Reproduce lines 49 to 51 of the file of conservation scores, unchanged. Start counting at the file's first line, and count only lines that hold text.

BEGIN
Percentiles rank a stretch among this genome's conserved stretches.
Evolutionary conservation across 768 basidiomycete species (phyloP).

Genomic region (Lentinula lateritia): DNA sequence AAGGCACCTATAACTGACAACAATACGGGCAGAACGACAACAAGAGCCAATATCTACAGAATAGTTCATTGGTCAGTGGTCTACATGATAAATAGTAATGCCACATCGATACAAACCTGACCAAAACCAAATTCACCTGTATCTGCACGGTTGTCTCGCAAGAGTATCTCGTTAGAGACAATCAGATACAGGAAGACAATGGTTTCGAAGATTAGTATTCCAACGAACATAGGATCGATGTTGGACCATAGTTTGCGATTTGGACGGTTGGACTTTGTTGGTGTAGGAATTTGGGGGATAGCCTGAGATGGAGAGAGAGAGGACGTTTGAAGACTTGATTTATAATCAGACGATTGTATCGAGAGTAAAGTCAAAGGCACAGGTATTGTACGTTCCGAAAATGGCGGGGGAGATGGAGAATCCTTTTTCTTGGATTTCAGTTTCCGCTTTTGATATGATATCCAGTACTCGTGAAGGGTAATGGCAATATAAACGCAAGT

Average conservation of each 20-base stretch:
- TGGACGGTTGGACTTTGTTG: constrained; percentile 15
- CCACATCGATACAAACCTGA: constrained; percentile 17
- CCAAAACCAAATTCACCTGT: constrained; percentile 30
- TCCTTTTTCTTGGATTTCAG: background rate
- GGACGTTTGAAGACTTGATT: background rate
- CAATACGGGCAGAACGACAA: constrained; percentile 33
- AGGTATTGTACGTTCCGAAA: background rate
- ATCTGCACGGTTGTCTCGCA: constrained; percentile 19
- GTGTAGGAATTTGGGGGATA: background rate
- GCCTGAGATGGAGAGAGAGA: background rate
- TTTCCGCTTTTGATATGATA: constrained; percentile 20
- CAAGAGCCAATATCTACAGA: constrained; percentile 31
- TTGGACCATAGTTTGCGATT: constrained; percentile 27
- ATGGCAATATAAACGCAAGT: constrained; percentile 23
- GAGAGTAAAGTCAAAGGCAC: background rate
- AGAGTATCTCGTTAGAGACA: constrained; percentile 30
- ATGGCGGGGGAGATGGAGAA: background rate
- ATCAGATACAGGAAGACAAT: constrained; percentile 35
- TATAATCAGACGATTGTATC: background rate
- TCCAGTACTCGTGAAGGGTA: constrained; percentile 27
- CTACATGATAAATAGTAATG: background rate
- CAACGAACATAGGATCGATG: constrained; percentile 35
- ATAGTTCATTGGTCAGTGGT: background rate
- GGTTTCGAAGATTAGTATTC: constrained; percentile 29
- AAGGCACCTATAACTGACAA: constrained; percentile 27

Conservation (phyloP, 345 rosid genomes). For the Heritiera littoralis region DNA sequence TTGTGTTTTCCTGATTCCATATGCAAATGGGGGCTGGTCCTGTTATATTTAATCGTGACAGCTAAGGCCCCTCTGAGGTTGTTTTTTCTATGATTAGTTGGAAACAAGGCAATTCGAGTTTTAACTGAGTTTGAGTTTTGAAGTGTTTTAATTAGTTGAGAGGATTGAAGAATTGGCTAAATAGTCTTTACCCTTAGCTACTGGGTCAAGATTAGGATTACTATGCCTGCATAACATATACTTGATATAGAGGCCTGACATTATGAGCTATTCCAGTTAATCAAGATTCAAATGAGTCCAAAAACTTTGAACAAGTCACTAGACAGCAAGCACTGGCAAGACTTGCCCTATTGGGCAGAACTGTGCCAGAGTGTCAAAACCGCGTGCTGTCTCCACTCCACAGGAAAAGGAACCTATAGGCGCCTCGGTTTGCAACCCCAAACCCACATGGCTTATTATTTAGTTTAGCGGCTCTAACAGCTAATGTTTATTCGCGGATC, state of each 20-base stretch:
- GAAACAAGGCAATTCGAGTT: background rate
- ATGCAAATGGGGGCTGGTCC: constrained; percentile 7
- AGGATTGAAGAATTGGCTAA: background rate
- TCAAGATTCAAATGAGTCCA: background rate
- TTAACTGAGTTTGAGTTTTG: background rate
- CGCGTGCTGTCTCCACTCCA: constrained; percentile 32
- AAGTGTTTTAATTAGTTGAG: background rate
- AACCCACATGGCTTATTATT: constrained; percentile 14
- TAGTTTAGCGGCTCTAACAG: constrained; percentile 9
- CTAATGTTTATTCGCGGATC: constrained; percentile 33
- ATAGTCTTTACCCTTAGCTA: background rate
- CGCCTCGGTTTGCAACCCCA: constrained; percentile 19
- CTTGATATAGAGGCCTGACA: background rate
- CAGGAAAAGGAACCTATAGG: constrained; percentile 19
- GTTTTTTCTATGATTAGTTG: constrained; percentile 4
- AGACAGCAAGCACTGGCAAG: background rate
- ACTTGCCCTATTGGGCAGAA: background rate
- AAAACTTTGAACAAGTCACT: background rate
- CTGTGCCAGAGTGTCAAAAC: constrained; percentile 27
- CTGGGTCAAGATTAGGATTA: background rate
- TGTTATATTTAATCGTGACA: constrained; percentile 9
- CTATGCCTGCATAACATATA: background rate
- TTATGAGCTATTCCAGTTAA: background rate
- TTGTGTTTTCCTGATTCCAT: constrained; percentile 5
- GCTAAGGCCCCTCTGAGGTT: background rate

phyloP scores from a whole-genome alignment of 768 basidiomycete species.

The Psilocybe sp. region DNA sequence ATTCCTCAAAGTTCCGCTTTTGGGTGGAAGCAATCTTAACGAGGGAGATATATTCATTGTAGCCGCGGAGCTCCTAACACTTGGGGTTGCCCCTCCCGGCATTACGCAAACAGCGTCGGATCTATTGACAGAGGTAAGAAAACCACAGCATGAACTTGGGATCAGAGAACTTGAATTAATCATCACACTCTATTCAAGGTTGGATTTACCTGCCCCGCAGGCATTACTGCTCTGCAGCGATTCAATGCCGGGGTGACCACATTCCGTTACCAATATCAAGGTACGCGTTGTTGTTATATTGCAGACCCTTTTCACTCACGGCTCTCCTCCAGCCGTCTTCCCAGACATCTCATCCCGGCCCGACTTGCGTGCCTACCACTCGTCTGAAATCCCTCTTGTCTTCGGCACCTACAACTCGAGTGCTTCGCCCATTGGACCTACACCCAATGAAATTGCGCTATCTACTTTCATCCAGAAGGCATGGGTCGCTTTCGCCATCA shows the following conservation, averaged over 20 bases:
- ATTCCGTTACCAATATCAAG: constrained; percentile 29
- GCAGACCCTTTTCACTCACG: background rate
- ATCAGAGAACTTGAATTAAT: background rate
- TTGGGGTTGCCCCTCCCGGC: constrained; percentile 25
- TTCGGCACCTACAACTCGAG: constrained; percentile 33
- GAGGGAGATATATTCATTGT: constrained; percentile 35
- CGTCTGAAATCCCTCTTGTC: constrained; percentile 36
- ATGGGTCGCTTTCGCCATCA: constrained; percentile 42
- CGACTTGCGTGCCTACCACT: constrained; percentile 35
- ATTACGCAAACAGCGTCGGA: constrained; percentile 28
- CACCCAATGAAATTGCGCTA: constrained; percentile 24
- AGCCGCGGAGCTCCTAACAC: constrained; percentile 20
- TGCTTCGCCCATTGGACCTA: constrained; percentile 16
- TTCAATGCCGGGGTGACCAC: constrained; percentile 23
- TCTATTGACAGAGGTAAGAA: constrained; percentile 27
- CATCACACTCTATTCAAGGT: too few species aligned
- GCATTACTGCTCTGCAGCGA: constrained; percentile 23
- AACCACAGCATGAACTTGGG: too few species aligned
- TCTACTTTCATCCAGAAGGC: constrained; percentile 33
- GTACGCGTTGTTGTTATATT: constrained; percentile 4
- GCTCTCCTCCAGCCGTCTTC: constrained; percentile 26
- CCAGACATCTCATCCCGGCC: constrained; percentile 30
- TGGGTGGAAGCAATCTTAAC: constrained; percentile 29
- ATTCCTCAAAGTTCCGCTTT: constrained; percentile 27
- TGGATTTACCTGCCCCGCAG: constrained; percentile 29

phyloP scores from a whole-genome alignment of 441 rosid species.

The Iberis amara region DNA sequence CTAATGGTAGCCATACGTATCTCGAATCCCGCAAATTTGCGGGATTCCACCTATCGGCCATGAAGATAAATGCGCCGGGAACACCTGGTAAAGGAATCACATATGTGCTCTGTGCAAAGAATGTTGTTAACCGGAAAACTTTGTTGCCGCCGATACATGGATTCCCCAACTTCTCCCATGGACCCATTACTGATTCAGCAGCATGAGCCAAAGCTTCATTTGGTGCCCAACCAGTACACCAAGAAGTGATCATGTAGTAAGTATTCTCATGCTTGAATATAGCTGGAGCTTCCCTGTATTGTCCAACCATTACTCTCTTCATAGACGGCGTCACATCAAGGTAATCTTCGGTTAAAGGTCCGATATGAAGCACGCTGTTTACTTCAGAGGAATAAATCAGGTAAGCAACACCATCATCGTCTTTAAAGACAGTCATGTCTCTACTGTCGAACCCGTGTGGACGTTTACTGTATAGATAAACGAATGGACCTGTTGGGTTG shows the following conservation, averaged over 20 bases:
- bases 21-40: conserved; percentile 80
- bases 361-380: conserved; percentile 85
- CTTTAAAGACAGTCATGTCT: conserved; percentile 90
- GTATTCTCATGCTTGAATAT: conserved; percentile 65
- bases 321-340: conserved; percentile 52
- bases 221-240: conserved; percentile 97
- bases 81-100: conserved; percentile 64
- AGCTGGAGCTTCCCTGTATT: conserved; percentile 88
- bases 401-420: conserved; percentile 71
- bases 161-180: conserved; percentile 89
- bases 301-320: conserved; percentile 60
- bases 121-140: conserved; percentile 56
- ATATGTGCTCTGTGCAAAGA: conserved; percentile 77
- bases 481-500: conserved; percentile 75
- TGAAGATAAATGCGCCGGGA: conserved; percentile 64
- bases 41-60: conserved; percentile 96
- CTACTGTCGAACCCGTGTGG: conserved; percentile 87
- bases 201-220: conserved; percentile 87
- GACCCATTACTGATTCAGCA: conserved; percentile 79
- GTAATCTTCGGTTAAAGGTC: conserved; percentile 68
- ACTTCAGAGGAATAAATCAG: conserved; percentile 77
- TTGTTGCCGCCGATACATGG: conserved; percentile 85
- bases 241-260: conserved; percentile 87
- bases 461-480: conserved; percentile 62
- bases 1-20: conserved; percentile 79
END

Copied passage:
- CTGTGCCAGAGTGTCAAAAC: constrained; percentile 27
- CTGGGTCAAGATTAGGATTA: background rate
- TGTTATATTTAATCGTGACA: constrained; percentile 9